Last night Mom called me and was telling me about a book she was reading about the history of various classic American toys, and we got to talking about what on earth kids these days will remember of their childhoods. (The boyfriend remembered playing Nintendo for hours on end, which explains a lot. Mom wouldn‘t let us have video games because she was worried they‘d turn us into little ADD spazzes. She was probably right.)
Anyway, for your amusement, my favorite toys…
1. Tracy and her family. They were a motley crew of stuffed dogs. Tracy was a generic Pound Puppy given to me for my first birthday and originally called Hounddoggy. When I was two I re-named her after my grandparents’ real dog named Tracy and carried her around everywhere until I was like eight or so. She actually got a skin transplant--courtesy of Mom--one night when I was sleeping because she was that worn out. In my imagination, she was somehow entirely dog and entirely chain-smoking, beer-drinking, card-playing, foul-mouthed former assembly-line worker. Around kindergarten, she acquired a daughter, Buffy (a small Pound Puppy that belonged to me) and a son, Spot (another small Pound Puppy that belonged to my brother). Buffy was eternally thirteen years old and wore lip gloss and was eternally fighting with Spot, who was eternally eleven. They were later joined by Tracy’s husband Woof Woof (he worked in a factory and had a lunch box, but not much to say), Tracy and Woof Woof’s other children Hounddoggy (a gray-and-white puppy), two identical puppies called Brian (the first died after I left him on the playground on the first day of third grade), and puppies named Curly and Silky and various other things (thirteen in all before I grew out of this), Tracy’s sisters Lassie and Roxie (named after my neighbor’s dog, who she resembled), and Woof Woof’s brothers Rusty (a reddish Pound Puppy belonging to my brother) and Hefty (a black Pound Puppy belonging to me, named after the brand of garbage bag).
What interests me most about this now--and this is too detailed to go into here--is that every single one of these dogs had a distinct personality, all of them were extremely ambivalent about all the other dogs, and none of them trusted any of the other dogs completely. Also, despite the fact that I created all these characters, I found that once they were created, I was powerless to make them do anything that they damn well didn‘t want to do. I also found that while I never purposely created one of them as a villain per se, I definitely didn’t like any one of them all of the time and some of them (Rusty, Curly) I didn’t like at all. It was probably the closest to being Godlike I will ever be.
2. Legos. My brother and I had approximately 51435839521 Lego blocks, which was still never enough/the right kind to build whatever it was we were building. Childrearing advice: there is no such thing as too many Legos.
3. Barbie. I never much cared for Barbie in the traditional sense. But she’s a good toy in that (and I don’t think I’m alone here in this experience) she let me exercise the more Quentin Tarantinoesque aspects of my imagination in what kiddie psychologists call a safe, controlled space.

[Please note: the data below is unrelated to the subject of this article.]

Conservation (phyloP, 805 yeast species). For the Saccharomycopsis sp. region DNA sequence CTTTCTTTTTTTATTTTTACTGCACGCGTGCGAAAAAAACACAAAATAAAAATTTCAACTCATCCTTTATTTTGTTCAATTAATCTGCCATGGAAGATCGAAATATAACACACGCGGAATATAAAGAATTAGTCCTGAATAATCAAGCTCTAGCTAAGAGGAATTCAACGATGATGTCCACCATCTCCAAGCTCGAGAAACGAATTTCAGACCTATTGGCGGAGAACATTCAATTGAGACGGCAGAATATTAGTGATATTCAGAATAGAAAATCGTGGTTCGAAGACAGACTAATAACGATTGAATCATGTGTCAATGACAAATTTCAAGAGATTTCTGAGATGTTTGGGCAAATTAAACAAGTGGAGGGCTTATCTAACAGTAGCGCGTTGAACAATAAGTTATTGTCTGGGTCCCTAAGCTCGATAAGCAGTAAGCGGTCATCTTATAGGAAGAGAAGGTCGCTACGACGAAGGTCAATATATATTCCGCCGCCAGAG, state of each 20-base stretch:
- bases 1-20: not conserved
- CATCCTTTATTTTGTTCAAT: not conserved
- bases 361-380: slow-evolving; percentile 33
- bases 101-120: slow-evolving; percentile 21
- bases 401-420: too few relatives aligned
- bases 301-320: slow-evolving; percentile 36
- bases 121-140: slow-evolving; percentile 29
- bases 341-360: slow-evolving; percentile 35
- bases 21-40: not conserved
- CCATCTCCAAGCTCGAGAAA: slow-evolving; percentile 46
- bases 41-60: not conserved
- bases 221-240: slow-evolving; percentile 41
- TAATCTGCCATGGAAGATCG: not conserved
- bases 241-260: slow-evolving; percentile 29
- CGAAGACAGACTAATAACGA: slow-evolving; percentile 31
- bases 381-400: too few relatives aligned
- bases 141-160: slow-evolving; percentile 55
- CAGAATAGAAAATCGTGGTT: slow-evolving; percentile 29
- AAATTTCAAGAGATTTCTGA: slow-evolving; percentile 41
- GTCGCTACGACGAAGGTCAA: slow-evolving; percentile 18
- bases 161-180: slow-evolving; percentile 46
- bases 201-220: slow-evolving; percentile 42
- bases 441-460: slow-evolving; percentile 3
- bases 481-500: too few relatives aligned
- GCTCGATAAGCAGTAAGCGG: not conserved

4. Cabbage Patch Dolls. I had three of these that I remember: Cindy, Jennifer, and Theresa. Cindy was a homemade version with brown eyes and straight blond pigtails that my mom surprised me with one day, which was something highly out-of-character for her to do. Jennifer was a real Cabbage Patch Kid with brown pigtails and a pacifier that I got for my fifth birthday. Theresa was a black astronaut Cabbage Patch Kid that cost $40 at K-Mart and I had to save up my $2/month allowance for almost two years before I could afford her. I named Cindy myself; Jennifer and Theresa were the names that came on the birth certificates that came with the dolls, and even though you could “legally” change the name on the adoption certificate you mailed in, I thought Jennifer and Theresa were nice enough names and saw no good reason to change them even though they weren’t the names I would have picked.
5. My Little Pony. I had a bunch of these. They had names and little arguments between themselves, but I’m at a loss to remember what they were called or were always bickering about. Sometimes they got used as cavalry horses for He-Man and Skeletor.
6. Pop-oids. I have no idea what the official name of this building toy was. That was just what we called it. Mom got it used at a garage sale, it was technologically unadvanced, and the pieces said that it was made in Japan, so I’m guessing it dated to the late 60s at the latest. Basically, think of the bendy part of a bendable drinking straw, only bigger. There were a bunch of those tubes, and then some hard plastic connector ports that they could be hooked into (in addition to hooking the tubes end-to-end). In addition to making aliens and space stations and giant bugs and stuff like that, Pop-oids featured prominently in a game my brother and I played called “Old Man.” We’d make canes out of Pop-oids, shuffle slowly into the middle of the backyard, and then fall over dead. That was the entirety of the game.
7. The record player and tape deck. I know these are not technically toys, but we wore out a 45 of “Runaround Sue” playing it over and over at 33 rpm and pretty much destroyed Dad’s copy of Whipped Cream and Other Delights by playing it with a curved index card taped to a sharpened pencil (it makes a sort of tinny speaker). We played “Radio Station” a lot…somewhere in Mom’s basement there are tapes of eight-year-old me delivering the non-news about the drought that summer and my six-year-old brother saying things like “And now for the smooth sounds of Bobby Brown…” in his best suave DJ voice and then playing “Colonel Bogey March” by the Boston Pops.
Anyway, what were your favorite toys?